Factors associated with patients' decision on colorectal cancer screening

Yao Mei Chuang, Shi Qi Han, Chie Chien Tseng, Chi Fen Tseng, Yih Jin Hu

Research output: Contribution to journalArticlepeer-review

1 Citation (Scopus)

Abstract

ABSTRACT: Cancer prevention and control are critical public health concerns. However, the screening uptake and referral rate for colorectal cancer (CRC) in Taiwan remain low. This study focused on the factors influencing whether a patient with a CRC diagnosis chooses to undergo referral follow-up.A cross-sectional research and used the Health Belief Model was method applied in this study. Variables such as demographic factors, CRC diagnosis-related knowledge factors, and health belief factors were employed to investigate the decisive factors that affect the health behavior of patients diagnosed with CRC who test positive on the fecal occult blood test. Study identified prospective participants in Daliao District, Kaohsiung City, Taiwan aged 50 to 75 years. A structured questionnaire was administered to the individuals, and 200 responded. The questionnaires of 100 who went for a referral group and 80 who did not a nonreferral group were analyzed. The questionnaire was reliable and valid, as determined through an expert evaluation and pretest, respectively.Among the 200 participants, T test indicated that those who underwent a referral were significantly more likely to be younger (Age [Mean ± SD] n: 62.7, 7.1%; Unreferred group: n: 65.1, 7.0%; Referred group: n:60.7, 6.6%; P ≤ .001), be more educated (P = .002), exercise more (P < .05), and have more family members with cancer (P = .001) or CRC (P < .05). Participants who underwent a referral also had significantly more knowledge (P < .001). Furthermore, those who underwent a referral had significantly perceived greater susceptibility (P < .05), greater benefits (P = .002), and lower barriers (P < .001) of screening; they also received greater encouragement to do so from sources (e.g., clinicians or the media) around them (P = .009).Age, education level, number of family members with cancer or CRC, exercise habits, knowledge of CRC, perceived susceptibility, perceived benefits, perceived barriers, and encouragement from others influence referral behavior. Government policy should focus on older patients and health education, especially in the mass media. Hospitals should also ensure the ease of referrals to lower perceived barriers.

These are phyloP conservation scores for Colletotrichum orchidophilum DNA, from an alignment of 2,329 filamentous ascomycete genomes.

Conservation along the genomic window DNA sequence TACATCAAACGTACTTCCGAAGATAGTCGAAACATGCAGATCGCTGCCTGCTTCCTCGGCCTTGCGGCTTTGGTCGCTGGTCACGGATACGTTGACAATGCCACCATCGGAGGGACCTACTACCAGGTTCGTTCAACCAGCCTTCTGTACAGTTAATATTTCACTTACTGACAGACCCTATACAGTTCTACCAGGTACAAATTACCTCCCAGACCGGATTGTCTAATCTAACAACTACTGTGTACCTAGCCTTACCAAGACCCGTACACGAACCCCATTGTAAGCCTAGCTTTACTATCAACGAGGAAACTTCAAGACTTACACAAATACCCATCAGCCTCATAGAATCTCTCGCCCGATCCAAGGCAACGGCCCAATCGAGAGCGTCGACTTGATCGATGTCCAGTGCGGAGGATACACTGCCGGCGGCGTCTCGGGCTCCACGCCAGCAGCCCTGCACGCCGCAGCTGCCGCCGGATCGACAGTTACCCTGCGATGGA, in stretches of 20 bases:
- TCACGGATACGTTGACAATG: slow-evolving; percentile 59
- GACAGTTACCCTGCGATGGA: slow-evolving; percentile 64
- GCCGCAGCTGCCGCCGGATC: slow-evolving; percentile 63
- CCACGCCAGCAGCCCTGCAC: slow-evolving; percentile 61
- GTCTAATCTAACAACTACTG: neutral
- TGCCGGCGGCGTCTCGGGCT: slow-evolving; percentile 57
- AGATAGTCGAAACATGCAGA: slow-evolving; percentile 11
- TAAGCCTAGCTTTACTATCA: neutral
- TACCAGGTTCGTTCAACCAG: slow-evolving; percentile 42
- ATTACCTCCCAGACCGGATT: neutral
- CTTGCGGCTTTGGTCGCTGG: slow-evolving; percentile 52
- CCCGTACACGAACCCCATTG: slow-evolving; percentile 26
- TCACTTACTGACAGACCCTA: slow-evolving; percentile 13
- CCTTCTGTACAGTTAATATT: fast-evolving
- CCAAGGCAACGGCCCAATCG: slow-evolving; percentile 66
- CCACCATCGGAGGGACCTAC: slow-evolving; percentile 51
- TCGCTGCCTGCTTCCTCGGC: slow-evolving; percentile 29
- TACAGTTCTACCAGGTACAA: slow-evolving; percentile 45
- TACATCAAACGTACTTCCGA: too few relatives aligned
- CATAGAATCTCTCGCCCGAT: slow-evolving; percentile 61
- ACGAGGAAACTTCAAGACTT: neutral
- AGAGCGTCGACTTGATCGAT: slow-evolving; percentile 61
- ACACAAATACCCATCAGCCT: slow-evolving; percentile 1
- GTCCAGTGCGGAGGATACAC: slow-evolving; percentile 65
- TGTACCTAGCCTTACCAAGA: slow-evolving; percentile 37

Original languageEnglish
Pages (from-to)e26735
JournalMedicine; analytical reviews of general medicine, neurology, psychiatry, dermatology, and pediatries
Volume100
Issue number31
DOIs
Publication statusPublished - 2021 Aug 6

ASJC Scopus subject areas

  • Medicine(all)

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